This is the beating heart of Argentina. Some of the best night life, restaurants and shopping are packed into these two provinces....
This is the beating heart of Argentina. With half the country’s population and the majority of the nation’s industry, these two provinces are the heavyweights of the Argentine economic and political machine. This stature brings with it some of the best night life, best restaurants and best shopping that the country has to offer.
Renowned for having the liveliest, friendliest and most open people in Argentina; you will be welcomed with open arms. Sip maté under the cathedral spires of Córdoba city with long haired students wrapped in bright colours and radical ideas. Crush some beers at Belgrano’s very own Oktoberfest, the largest outside Germany. Soak up the rays on Argentina’s most popular beach in Mar del Plata. Feel those revolutionary vibes at the childhood home of Che Guevara in Alta Gracia. El Centro is Argentina’s bustling, metropolitan hub.
Expect: Students, late nights and just sitting around, drinking mate.
Pack: Mate gourd and thermos flask.
As I emerged of out of the rocky wonders of Salta's reddened landscape, Córdoba came as both a bit of a shock and a seriously welcome surprise. Colonial facades overlook busy squares where students laugh over mate and wine. Nights don’t end till work starts the next morning - and you’re probably not working so the nights all roll into one. Argentina’s second largest city overflows with culture and sophistication but is loved for its down-to-earth, studenty feel. It has the colonial architecture and the glorious plazas, the world-class galleries and the great universities, the cobbled streets and the trendy bars; but, refreshingly, none of the pomp. In contrast to its big brother across the pampas, Córdoba is fantastically unpretentious.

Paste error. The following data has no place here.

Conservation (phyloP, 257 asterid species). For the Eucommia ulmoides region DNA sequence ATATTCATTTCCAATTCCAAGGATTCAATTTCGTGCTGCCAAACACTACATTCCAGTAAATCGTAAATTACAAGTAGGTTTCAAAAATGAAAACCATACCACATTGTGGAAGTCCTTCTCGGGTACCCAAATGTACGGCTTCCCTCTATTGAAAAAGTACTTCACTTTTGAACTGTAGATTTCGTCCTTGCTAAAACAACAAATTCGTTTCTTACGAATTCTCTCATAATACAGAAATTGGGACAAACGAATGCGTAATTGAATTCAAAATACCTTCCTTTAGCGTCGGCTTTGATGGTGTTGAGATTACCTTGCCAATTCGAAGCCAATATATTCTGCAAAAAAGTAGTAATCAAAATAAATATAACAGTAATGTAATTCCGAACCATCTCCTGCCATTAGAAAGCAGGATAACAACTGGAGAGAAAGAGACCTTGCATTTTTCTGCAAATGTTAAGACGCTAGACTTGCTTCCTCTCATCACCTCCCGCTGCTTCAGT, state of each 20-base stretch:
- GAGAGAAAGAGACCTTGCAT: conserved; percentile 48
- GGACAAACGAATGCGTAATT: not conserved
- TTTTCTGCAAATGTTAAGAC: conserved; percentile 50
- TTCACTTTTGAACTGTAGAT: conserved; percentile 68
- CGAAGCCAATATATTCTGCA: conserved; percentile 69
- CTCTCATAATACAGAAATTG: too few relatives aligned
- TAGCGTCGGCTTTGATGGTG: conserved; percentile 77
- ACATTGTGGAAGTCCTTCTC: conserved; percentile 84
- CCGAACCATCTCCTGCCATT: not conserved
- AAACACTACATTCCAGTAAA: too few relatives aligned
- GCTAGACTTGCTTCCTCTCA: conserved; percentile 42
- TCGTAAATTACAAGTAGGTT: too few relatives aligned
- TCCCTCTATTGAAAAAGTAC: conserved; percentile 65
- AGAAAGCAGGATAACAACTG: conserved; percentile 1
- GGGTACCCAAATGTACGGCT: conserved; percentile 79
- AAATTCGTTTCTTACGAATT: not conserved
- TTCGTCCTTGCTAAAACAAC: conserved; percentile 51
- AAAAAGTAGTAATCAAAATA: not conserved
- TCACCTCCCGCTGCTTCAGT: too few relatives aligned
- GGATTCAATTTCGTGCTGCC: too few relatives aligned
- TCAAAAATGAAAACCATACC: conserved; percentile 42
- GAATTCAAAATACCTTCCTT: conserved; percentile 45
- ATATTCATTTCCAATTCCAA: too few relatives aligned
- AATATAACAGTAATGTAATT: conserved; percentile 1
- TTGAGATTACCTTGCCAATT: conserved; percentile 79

Deservedly awarded the title “cultural capital of the Americas” in 2006, Cordoba lives its art. From alternative theatre on Plaza San Martin to snazzy designers selling out of pocket-size stores in Pasaje Colonial, ‘culture’ here is not dusty and nostalgic. Four excellent galleries, the spectacularManzana Jesuitica and two great cathedrals also more than satisfy the more classical taste of even the hungriest culture vulture.
Cordoba is an exciting place to spend a few days, weeks, or months. Many a day can be spent nursing a hangover in Las Tinajas, Argentina’s largest tenedor libre (all-you-can-eat), where ‘hair-of-the-dog’ can easily turn into the beginnings of another huge night.
When (if ever) you’ve had your fill there are also some nifty day trips to be had beyond the city limits. Be sure to make it back to Cordoba, though, you wouldn’t want to miss out on another classic night.
Villa Belgrano is a bizarre ‘German’ town two hours outside Cordoba. It supposedly traces its roots back to the survivors of the German battleship Graf Spee who settled here after their ship was sunk nearby during World War II. Here you can dig into some decent sauerkraut and bratwurst, but really the time to come is the first two weeks of October when thousands of beer lovers descend on this quiet town for its own unique version of the German Oktoberfest. Sipping Patagonian brew from a giant beer-mug, while dancing topless with a drunken Israeli, in front of performing Argentines dressed in German national dress, is about as weird a travel experience as you can have.
Alta Gracia is another popular day trip and although many claim to be going to see the 17th century Jesuit estancia, everyone is really here to check out the childhood home of Ernesto ‘Che’ Guevara. Located on a quiet, leafy street this cute house is now a museum. Small but personable, it is a worthwhile stop if you are interested in this controversial but enticing figure. The exhibition depicts, via well lit and good quality photographs, the life of Che from his childhood in Alta Gracia to his success in Cuba and his death in Bolivia. For the most part though, the pleasure comes from just being in the house that El Che grew up in.
|CórdobaColonial facades overlook busy squares where students laugh over mate and wine. Nights don’t end ti...|